Scale of operation
The size of an organisation will directly influence its ability to operate efficiently.
Most efficient post is optimum output, at this point average cost of production will be at its lowest.
Before a firm reaches optimum output it will be benefiting from economies of scale.
Once optimum output is reached and then exceeded, further growth will start to cause diseconomies of scale.
Economies of scale: the benefits enjoyed by a firm as a result of operation on a large scale, leading to a fall in average costs.
Economies of scale present businesses with a competitive advantage and , can act as a barrier to entry of smaller firms who cannot manage to compete or achieve sufficiently low average costs.
Diseconomies of scale: the disadvantages experienced by a firm as a result of operating beyond optimum output, leading to a rise in average costs.
often qualitative in nature and therefore be difficult to measure their exact impact.
Purchasing & Technical Economies
Purchasing economies: benefit of buying on a large scale leading to lower average costs from suppliers.
Suppliers will be keen to secure large orders and consequently offer better payment terms and larger discounts, the result being a fall in the variable cost per unit and hence average costs.
Technical economies: ability of larger firms to buy technically advanced equipment and spread the cost over a larger number of units.
Because the cost is spread over a larger number of units, the average cost is lower.
Ability to invest in such equipment allows the firm to operate more efficiently and possibly provide a more advanced and better quality product.
May also lead to a further saving as new machinery may reduce the number of workers required
This will affect the resource mix.
Specialisation: the ability to employ specialists, e.g. accountants, and for staff to focus on one particular area or function.
They will know more about the actual needs of the business and will by cheaper than having to buy in the help of a consultant or services of an external professional
Can also refer to the ability to adopt greater divisions of labour.
As the number of employees grows they can focus on one particular task and become more efficient at that task due to specialisation.
In smaller organisations workers may have to take on several roles and fail to become a specialist in any of them.
Communication diseconomy: the breakdown in effective communication resulting from an increase in size of operations.
Effective communication is crucial to the smooth running of an organisation so, rather than allow for failure in communications, businesses will normally opt to invest in more sophisticated channels of communication.
An additional problem with communication may occur if the business takes on a multinational dimension.
Leads to issues with language barriers, cultural differences and time zones.
Co-ordination diseconomy: the breakdown in effective coordination resulting from an increase in size of operations.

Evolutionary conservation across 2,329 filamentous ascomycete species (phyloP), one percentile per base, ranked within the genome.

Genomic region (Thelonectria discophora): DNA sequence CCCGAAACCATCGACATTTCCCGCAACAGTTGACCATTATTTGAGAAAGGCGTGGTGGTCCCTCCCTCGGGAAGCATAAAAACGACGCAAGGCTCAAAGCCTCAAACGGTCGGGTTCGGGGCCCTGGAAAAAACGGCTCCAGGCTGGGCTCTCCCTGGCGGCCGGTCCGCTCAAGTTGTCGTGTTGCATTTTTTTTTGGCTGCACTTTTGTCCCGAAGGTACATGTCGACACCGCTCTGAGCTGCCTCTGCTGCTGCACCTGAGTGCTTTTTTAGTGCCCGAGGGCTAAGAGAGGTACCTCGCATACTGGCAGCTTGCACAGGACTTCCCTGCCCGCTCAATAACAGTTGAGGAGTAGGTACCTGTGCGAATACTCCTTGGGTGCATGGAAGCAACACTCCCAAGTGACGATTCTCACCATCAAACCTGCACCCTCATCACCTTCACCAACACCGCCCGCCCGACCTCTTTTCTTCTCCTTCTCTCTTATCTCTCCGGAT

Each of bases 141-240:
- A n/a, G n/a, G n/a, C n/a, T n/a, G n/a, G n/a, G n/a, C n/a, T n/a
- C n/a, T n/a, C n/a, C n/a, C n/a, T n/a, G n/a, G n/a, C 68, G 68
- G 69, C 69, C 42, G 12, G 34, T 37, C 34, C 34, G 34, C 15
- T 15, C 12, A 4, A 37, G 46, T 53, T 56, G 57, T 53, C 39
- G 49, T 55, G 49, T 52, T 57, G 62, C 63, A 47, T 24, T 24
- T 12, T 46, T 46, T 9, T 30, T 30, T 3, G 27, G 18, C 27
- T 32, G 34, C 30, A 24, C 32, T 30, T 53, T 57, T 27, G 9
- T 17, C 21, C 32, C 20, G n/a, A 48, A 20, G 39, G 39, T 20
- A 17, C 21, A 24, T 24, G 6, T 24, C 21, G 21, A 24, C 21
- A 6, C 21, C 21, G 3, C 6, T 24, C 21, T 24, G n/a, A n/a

Difficult to ensure that all workers are working towards the same objectives and that jobs are being carried out efficiently.
Managers may find it difficult to motivate or delegate responsibility to them.
May be a major factor contributing to the success or failure of mergers and takeovers.
Often, after a merger has taken pace, a period of rationalisation is needed in order to reduce duplication of job roles and focus all employees on the new structure, work practises and objectives.
Mix of resources
Resource mix: the combination of capital and human resources utilised within a business to achieve the required output.
Resources include the people, equipment, data and facilities used to meet the quality and delivery requirement of the customer.
Performance can be improved by optimising the value obtained from the mix of these resources or by altering the resource mix in order to optimise return.
Optimum resource mix: the combination of capital and human resources which allows for the greatest efficiency.
Will have to be achieved within the constraints of a budget.
Capital intensive: businesses that rely more heavily upon capital equipment, e.g machinery and computers rather than labour.
Benefits and drawbacks of operating a capital intensive industry:
· Reduction in human error
· Greater speed and uniformity of output
· Ease of workforce planning
· Greater scope for economies of scale
· High initial capital outlay
· Prone to fluctuations in interest rates (if financed by loans)
· Lack of initiative, i.e. Introducing Kaizen ideas
· Less flexibility in responding to a fall in demand.
Labour intensive: businesses that rely more heavily upon labour, ie. The workforce rather than capital equipment.
Often found where customer interaction with employees is ey to the service being provided. E.g. hotels and retail
Benefits and drawbacks of operating a labour intensive industry
· Provide greater flexibility, especially if staff are multi skilled
· Creates employment in the economy
· More personal response to customer needs
· Can offer tailor made goods or services to meet individual consumer needs
· Opportunity for continuous improvement
· Can be probe to labour relation problems, e.g. union action
· Possible workforce shortages
· High HRM costs.